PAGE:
“Would you be okay taking my car for 10 or 11 days?”
I read the message from Ben and chuckled a bit. He was heading out of town on vacation and needed somewhere to keep his BMW Z3 coupe while he was gone. Ben is a flight attendant and can normally leave the car at the airport for free, but only for seven days or less. I was more than happy to take his spare key and slide back into BMW’s smallest 3-series variant.
I say “back into” because the first BMW I drove, in my learners-permit days, was a 1999 BMW Z3 roadster, with the 2.8L “M52” inline-six. We had some family friends who not only let us borrow the car so I could learn to drive a manual transmission, but later let me borrow the car for ten days while they were away on vacation.
So, nearly fifteen years later, I found myself behind the steering wheel of a BMW Z3 and staring out over the long, curvy hood – only this Z3 was the more unique Coupe variant.
[In a neat twist, I discovered photos of the 1999 Z3 2.8L roadster “British Traditional” edition that I drove in 2005/2006 in my Google Photos archives. The photos here are direct comparisons from then and now.]
In so many ways, the Z3 coupe is “just another E36 3-series.” If you’ve driven an E36 BMW, it will feel familiar enough. But, under the clownshoe-y body, there’s parts pulled from several of BMW’s bins. The front suspension is from an E36. The rear suspension is from an E30. The engine in Ben’s Z3 coupe is from an E46 330i, making nearly as much power (225 hp) as the early BMW M Coupes (S52, 240 hp).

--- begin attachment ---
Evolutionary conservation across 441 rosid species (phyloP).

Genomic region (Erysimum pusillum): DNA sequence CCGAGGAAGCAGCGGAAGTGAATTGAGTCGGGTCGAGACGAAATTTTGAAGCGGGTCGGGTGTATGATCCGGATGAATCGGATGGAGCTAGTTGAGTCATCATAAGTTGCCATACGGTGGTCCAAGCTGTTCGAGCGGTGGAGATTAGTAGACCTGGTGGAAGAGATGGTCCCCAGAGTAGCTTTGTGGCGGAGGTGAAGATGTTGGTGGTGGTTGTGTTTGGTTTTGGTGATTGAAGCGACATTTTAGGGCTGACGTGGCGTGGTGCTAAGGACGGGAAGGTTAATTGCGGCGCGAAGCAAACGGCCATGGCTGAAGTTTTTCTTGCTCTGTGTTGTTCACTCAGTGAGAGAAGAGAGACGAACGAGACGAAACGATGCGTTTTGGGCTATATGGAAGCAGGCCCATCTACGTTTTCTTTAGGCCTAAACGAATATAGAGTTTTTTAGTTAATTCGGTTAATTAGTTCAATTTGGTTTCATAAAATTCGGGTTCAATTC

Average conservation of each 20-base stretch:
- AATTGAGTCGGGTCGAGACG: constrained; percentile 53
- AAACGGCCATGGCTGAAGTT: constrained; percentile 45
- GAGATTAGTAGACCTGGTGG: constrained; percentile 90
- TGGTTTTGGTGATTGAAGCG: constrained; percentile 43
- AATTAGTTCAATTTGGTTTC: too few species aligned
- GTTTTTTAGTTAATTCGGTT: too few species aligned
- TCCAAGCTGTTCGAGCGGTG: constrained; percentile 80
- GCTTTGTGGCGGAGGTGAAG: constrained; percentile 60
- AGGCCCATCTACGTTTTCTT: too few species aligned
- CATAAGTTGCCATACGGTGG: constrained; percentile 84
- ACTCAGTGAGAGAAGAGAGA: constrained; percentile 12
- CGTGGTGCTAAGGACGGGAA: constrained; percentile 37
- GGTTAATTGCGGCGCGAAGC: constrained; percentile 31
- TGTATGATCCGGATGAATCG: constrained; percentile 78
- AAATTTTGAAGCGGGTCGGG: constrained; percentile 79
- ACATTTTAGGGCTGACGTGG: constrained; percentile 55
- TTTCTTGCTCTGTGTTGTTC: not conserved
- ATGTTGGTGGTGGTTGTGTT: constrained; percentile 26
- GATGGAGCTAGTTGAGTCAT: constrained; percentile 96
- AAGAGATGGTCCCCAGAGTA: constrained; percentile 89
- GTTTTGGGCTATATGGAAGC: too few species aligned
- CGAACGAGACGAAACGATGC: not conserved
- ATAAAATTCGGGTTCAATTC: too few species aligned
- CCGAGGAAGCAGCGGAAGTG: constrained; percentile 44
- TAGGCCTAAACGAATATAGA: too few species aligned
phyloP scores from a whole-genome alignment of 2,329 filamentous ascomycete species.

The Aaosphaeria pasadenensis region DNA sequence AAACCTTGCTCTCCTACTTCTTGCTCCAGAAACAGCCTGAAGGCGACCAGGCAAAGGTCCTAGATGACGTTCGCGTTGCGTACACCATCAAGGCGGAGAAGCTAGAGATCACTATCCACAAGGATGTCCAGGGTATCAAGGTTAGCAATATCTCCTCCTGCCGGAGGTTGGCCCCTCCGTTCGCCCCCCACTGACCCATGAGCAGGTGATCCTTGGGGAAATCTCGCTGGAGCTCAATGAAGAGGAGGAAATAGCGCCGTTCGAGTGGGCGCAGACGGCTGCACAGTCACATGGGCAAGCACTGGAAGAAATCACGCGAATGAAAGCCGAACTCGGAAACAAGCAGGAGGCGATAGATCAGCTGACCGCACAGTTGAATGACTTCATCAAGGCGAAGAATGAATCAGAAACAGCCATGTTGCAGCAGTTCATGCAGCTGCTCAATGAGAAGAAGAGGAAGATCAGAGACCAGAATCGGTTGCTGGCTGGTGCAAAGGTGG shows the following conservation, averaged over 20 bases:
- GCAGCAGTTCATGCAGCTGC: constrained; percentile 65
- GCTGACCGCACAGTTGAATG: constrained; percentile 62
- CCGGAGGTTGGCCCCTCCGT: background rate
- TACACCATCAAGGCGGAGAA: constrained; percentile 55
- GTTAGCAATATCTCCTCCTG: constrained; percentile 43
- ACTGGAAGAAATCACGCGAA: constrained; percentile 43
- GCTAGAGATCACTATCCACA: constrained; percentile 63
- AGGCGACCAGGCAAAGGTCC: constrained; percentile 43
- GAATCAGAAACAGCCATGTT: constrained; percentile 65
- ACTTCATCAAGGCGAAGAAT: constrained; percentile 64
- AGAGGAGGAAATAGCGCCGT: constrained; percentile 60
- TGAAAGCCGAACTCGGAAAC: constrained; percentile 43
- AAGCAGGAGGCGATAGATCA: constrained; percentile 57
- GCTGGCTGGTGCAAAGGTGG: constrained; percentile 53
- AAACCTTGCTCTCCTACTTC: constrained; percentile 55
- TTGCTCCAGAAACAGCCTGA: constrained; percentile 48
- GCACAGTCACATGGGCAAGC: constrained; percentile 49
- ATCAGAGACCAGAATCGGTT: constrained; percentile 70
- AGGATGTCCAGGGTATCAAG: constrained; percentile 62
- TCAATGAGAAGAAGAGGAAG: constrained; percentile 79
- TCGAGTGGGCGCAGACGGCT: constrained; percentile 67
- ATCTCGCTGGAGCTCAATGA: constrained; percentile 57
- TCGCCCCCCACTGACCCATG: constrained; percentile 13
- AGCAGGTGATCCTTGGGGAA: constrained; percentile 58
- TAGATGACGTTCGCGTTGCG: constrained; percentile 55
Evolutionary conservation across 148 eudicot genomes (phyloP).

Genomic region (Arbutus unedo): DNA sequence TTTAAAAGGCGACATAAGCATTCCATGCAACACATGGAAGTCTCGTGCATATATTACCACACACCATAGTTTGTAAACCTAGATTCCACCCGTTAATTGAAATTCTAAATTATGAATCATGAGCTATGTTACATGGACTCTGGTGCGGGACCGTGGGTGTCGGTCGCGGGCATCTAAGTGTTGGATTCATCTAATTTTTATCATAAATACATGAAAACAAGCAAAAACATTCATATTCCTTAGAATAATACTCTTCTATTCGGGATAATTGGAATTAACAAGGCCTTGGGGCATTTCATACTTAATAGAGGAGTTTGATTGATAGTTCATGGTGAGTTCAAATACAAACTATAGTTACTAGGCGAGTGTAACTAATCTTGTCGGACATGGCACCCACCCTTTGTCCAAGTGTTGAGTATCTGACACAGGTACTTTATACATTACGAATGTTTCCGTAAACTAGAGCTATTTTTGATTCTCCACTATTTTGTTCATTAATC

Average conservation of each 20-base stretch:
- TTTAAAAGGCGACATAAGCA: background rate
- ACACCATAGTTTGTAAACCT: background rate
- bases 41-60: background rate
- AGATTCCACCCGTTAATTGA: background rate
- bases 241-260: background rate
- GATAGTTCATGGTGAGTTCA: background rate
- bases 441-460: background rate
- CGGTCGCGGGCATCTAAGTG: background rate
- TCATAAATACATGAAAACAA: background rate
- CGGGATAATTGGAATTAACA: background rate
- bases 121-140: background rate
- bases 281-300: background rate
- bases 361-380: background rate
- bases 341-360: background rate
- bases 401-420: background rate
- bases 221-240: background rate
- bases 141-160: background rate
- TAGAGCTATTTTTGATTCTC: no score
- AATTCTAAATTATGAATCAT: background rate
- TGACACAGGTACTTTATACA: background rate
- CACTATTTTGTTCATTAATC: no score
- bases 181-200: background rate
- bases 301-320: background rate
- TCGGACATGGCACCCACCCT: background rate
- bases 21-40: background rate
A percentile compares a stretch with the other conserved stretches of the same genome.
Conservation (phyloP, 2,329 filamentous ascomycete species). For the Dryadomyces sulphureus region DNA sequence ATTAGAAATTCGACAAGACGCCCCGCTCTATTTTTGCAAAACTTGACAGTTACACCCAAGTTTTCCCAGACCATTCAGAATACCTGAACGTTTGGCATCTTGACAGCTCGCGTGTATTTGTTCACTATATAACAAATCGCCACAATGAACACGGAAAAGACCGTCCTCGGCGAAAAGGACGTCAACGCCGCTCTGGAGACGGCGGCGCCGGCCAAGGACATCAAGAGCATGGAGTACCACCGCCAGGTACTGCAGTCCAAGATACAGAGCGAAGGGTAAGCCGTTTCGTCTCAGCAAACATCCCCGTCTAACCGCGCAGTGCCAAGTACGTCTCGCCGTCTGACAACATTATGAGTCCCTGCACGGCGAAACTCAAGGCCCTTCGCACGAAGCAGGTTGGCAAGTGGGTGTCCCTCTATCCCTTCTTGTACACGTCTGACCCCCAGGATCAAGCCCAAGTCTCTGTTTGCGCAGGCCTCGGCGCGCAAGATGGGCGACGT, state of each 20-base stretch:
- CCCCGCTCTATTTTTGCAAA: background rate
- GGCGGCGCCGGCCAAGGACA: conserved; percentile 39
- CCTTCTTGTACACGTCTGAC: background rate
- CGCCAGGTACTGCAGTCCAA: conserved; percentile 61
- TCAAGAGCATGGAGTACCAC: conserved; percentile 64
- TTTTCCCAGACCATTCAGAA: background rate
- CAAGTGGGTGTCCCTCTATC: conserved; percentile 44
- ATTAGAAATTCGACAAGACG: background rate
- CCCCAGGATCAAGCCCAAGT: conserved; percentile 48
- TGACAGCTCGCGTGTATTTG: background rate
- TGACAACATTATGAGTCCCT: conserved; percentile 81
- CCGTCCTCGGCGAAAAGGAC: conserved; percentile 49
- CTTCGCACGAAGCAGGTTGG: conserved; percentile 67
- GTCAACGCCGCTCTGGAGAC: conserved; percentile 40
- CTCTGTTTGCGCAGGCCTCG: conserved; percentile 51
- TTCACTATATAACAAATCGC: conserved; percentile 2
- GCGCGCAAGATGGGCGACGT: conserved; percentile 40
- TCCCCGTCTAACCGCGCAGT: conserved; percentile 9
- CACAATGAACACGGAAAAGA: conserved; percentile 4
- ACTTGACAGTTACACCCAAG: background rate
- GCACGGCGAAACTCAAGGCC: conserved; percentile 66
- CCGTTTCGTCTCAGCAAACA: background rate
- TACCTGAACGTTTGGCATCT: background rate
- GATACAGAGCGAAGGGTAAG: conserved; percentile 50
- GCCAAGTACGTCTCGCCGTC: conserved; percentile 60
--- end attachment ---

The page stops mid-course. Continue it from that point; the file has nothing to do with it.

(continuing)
Many roadsters present a packaging challenge for my 6’2″ frame, and the Z3 is no exception. However, the “slicktop” Z3 coupes (Ben’s included) provide just a bit more headroom. Between that extra inch of space and the comfortable sport seats, I enjoyed every mile behind the large, three-spoke wheel.
Most of my time with the Z3 was spent on fairly uninspiring roads as part of my commute. The tired suspension and worn-out bushings were happy enough on straight roads, but groaned when pushed through any sort of corner. Fortunately, Ben is preparing to replace everything after 178,000 miles of service, which will undoubtedly tighten things up again.
No matter the shocks and bushings, though, the Z3 coupe was a treat to have in my possession. I’ve been a gearhead practically since birth, but the time spent learning to row gears in the ’99 Z3 (and later, my mom’s 2005 Chrysler Crossfire roadster) really was my introduction to the act of driving being both engaging and fun.
Nearly 15 years later, the BMW Z3 is still similarly engaging and fun to drive. And it’s got a great butt.